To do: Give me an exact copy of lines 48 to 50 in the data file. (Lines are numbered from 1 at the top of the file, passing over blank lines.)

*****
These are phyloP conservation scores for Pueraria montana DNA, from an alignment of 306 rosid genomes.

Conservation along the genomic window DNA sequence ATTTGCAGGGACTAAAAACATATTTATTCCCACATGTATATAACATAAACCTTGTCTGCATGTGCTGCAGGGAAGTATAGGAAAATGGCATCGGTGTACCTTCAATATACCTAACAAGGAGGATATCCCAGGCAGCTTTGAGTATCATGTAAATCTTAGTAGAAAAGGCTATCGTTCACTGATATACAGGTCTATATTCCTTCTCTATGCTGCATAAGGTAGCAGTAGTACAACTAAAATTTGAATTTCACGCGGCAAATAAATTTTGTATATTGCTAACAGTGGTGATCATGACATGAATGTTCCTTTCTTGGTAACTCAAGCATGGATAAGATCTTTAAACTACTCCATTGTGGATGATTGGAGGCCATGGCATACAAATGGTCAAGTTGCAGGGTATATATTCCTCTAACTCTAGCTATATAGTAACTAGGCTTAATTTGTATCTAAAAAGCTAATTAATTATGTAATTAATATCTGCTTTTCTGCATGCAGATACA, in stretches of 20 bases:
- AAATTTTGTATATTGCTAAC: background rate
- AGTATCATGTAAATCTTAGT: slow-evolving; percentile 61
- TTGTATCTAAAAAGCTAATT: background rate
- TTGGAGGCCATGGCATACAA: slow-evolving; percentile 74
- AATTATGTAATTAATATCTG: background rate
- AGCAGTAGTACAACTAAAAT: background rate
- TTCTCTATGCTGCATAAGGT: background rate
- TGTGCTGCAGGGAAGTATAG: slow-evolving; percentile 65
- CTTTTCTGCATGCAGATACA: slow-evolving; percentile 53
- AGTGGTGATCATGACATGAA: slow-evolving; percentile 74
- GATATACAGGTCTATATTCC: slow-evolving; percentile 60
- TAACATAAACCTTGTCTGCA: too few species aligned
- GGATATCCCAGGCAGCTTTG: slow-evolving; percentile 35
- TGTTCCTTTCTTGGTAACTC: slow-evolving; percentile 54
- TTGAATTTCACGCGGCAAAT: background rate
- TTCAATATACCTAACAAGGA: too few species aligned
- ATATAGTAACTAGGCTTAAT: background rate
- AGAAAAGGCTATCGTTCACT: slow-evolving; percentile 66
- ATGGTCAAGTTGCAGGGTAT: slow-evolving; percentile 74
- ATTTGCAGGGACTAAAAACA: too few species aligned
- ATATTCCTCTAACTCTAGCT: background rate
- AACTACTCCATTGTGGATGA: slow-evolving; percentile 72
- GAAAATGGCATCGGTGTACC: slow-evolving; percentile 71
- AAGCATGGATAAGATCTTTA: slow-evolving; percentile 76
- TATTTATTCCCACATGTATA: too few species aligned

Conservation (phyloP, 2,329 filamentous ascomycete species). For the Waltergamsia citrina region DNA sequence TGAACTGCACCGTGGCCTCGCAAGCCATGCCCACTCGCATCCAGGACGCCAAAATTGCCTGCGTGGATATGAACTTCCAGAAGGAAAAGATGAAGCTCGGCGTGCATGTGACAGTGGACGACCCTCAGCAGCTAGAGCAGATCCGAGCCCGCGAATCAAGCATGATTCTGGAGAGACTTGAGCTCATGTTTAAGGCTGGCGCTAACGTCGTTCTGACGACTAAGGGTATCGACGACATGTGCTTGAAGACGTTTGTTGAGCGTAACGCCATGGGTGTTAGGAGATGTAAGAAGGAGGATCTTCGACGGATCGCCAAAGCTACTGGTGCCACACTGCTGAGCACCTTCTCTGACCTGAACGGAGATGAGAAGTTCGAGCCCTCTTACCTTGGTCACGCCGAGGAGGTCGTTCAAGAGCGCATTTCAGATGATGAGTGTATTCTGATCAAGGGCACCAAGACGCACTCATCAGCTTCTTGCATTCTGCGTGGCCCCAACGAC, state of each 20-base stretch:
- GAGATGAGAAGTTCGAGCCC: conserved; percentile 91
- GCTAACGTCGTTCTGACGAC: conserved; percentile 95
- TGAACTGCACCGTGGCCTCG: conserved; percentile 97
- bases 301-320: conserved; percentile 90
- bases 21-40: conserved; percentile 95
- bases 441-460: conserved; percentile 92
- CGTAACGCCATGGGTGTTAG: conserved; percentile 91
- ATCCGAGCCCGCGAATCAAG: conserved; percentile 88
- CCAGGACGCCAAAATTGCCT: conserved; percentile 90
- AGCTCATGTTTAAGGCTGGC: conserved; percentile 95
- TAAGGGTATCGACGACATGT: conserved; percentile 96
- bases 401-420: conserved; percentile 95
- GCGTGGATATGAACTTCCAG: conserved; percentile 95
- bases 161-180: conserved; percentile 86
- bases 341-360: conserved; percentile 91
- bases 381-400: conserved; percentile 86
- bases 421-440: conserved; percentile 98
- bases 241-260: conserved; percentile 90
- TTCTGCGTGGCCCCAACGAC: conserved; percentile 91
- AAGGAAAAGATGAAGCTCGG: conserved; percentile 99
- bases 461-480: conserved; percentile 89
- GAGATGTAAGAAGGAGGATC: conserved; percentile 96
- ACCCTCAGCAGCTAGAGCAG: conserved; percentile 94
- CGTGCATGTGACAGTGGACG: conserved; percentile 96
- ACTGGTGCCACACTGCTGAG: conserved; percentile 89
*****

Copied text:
- AAGGAAAAGATGAAGCTCGG: conserved; percentile 99
- bases 461-480: conserved; percentile 89
- GAGATGTAAGAAGGAGGATC: conserved; percentile 96